Thursday, September 22, 2011

US Rails

US Rails may have sowed their seeds in Philadelphia but they are currently living all over the globe. Their second CD, Southern Canon, was just completed in Germany where acoustic guitarist Joseph Parsons currently resides. Bassist Scott Bricklin lives in Paris. Ben Arnold (keyboards) still makes The City of Brotherly Love his home as does drummer Matt Muir. Tom Gillam (lead and slide guitar), the only member not from the town where America was born, hails from another, even better musical locale, Austin, TX.

These no nonsense roots rockers have an interesting back story. About ten years ago local college radio station WXPN, 88.5 FM, licensed to the Ivy League's University of Pennsylvania, asked a couple of local singer-songwriters who had already released their own CDs to put a band together for a music festival they were hosting. Parsons, Arnold, and Bricklin teamed up with a fourth member, Jim Boggia, to form the harmony laden, adult-oriented rock band, 4 Way Street, named after an old, Crosby, Stills, Nash, and Young LP. The new band, thanks to WXPN’s help, acquired a small but loyal following. I saw them live at The Point, in Bryn Mawr, PA, a tiny venue where I attended numerous concerts. 4 Way Street’s gig was the best one I ever saw at the now defunct and greatly missed coffeehouse.

Just as satisfying was the group's one and only CD, Pretzel Park. While the quartet didn’t sound too much like CSN&Y, the CD had very cool, well thought out harmonies that captured the spirit of the famous classic rockers. "Change Gonna Come," "Shoot the Moon," and "Barbed Wire" were the perfect synthesis of four voices blending together for the common good. Other favorites include Parson’s "Ceremony" and Boggia's "Several Thousand." The latter was covered by California Transit Authority, the new band led by former Chicago drummer Danny Seraphine on their debut CD, Full Circle. (I may be the only person in the world to have two different versions of Boggia's song on his ipod.)

Unfortunately, because 4 Way Street was never able to spread their wings beyond the Philadelphia area the quartet eventually went their separate ways. Then last year Parsons, Arnold, and Bricklin, without Boggia, joined forces with Muir (who was an unofficial fifth member of 4 Way Street both live and in the studio) and Gillam in the fledgling US Rails.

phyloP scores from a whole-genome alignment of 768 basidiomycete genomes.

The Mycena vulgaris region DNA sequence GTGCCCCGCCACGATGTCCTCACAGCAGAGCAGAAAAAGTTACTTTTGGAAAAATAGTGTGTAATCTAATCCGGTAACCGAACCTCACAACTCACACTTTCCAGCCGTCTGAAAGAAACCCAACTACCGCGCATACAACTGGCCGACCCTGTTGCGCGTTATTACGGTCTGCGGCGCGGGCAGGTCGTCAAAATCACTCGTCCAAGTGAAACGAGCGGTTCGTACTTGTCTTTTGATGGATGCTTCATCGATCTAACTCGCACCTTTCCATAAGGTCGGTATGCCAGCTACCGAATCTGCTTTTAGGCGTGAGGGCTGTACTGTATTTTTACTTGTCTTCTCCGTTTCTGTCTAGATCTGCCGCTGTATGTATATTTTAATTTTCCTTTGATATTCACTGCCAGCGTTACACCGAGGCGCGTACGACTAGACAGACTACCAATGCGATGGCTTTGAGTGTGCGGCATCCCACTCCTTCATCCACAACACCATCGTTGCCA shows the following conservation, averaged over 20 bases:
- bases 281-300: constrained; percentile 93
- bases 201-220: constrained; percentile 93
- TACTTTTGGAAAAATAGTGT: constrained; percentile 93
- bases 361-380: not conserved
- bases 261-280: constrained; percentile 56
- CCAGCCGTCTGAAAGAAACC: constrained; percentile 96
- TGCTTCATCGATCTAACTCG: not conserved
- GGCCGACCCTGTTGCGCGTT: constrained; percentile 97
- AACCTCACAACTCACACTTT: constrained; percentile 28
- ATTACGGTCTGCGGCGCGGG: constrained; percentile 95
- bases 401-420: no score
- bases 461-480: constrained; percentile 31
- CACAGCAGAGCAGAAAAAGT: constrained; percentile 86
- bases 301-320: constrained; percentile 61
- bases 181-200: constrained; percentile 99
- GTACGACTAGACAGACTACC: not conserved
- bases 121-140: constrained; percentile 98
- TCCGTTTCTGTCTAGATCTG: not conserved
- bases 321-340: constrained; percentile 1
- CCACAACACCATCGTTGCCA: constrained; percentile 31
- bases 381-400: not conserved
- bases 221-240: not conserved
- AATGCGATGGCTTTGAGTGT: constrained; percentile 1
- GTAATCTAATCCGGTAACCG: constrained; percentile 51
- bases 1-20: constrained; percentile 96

While the new outfit's predecessor used a folk-rock template as the foundation for their music the addition of Gillam established US Rails as a real rock band. Vocally, the four and five part harmonies are still there, though less prominent than before, and all five take turns singing lead. Their diverse vocal styles range from Arnold's soft, but not unappealing rasp to Parsons' deep, rich, baritone.

Gillam is a versatile axeman, and while he does get a chance to show off his chops with US Rails his role with them requires that he often exhibit some restraint. However, if he was ever featured in a situation where he could truly cut loose in a jam band or power trio format he could easily scorch your ears (in a good way).

The band's eponymous debut opens with "Lucky Stars." It's a song that sounds as if it belonged to 4 Way Street because all five voices blend beautifully while they tell us how happy they are to be "banging on our drum and strumming our guitars." The song possesses everything that was best about their old band. Parson's acoustic "Gonna Shine" brings their melodic talents to the forefront. It's a sunny pop song that sticks easily in your head. Arnold's "Rainwater" also fits the mold but Bricklin's "Rockin' Chair" is the polar opposite. It's raw and raunchy and is blues-rock at its finest. Gillam's "Shine Your Light" is a rousing rock anthem. Each track is an example of how versatile a band can be when everyone is a talented writer.

Even better is Southern Canon released just a little over one month ago. Bricklin opens the proceedings with the boogie tune, "Heart Don't Lie." He also rocks out with "18 & Lonely." Gillam and Muir collaborate on the rocking "Live Like We Love," while Arnold is sincere when advising us all to "Do What You Love." Parsons takes the pop route again with the uptempo love song, "Heartbeat Away." Two ballads close out the thirteen song set. Arnold wears his emotions on his sleeve with "You're My Home" while Gillam shows he is not just a rocker but also a soulful balladeer on "Old Song On the Radio."

Read more about US Rails at ReverbNation.

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